“I’m sorry, Juliet.”
My breath caught the moment he said my name. It took me to another place in another time. I watched as Jake started walking back to the checkout counter, admiring him for being the better person. Shaking my head, I started walking after him before he could yell at me again. Jake went one of the machines behind the counter and started adding paint, and I watched in fascination as my color was produced.
“Are you staying with your parents?” he asked, breaking the silence around us.
“No, I got my own place. Do you honestly think Gwen Dunnett would let me paint my wall spring green?”
Jake smiled, and I felt like I got sucker punched in the stomach. God, he had the type of smile that was featured on toothpaste commercials. I used to love that smile, but it was just the fantasy of a teenage girl. We weren’t teenagers anymore, but that didn’t mean those sins didn’t stick with us.
“I think it would burn her retinas, then give her a heart attack,” he teased as he rang me up. When he handed me my paint, I was a little bummed my time with him had ended. How pathetic was I, that for the first time in years, I didn’t feel so alone?
“Thank you, Jake.”
At the mention of his name, his face became stony. Rapidly, I grabbed my paint to get out of his way. I started to walk away, but if I wanted to change, I needed to stop being a coward and start owning up to my mistakes. I turned around, surprised he hadn’t taken his eyes away from me.
God, this was embarrassing.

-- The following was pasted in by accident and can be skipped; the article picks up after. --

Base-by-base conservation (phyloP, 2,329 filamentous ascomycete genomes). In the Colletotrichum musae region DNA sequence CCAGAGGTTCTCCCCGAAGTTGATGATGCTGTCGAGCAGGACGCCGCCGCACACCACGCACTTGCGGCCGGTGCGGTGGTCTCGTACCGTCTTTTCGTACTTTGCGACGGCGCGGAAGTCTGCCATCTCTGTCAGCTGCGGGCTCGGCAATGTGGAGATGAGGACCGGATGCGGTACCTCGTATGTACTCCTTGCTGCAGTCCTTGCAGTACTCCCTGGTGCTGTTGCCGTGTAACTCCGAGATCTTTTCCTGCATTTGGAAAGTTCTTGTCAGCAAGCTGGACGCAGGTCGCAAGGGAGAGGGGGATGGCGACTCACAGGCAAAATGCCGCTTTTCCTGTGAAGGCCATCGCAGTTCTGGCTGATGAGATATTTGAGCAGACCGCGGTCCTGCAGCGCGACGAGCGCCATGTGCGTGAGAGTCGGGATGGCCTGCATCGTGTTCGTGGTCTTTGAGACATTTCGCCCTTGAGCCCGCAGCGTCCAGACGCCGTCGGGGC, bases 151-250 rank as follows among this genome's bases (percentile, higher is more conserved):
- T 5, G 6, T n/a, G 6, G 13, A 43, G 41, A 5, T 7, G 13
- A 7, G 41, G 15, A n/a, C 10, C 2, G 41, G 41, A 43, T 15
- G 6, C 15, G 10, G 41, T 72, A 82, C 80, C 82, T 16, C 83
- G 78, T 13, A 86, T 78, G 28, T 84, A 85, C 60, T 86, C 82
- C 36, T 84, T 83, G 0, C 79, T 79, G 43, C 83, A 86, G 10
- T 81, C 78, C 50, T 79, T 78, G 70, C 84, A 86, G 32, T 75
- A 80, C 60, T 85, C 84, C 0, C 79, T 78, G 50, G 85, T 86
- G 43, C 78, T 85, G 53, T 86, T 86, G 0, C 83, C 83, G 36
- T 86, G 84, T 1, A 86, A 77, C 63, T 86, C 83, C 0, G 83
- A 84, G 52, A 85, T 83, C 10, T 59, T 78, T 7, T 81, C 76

“I was a total bitch to you.”
“In high school.” I was surprised at how steady my voice sounded when, on the inside, I felt like I was trying to stay still against an earthquake. “I was a total bitch to you because I freaked out. If it weren’t for my dad and the pressure he put on me and my brothers, I would have loved nothing more than going on that date with you.”
I took a deep breath before I started slurring my words. Man, this whole honesty thing was exhausting and fucking scary as hell.
Still, I kept going.
“What I said to you, I didn’t mean it, not a single word. I didn’t like the person I was, and I certainly didn’t like the person I was after that—but I’m trying to do better now.”
Jake stood statue-still and silent. It wasn’t like I expected him to ask me out again or maybe not fully forgive me, but I also didn’t expect him to blow off my apology.
“Take care, Jake.” I turned around and left before I could make a bigger fool of myself.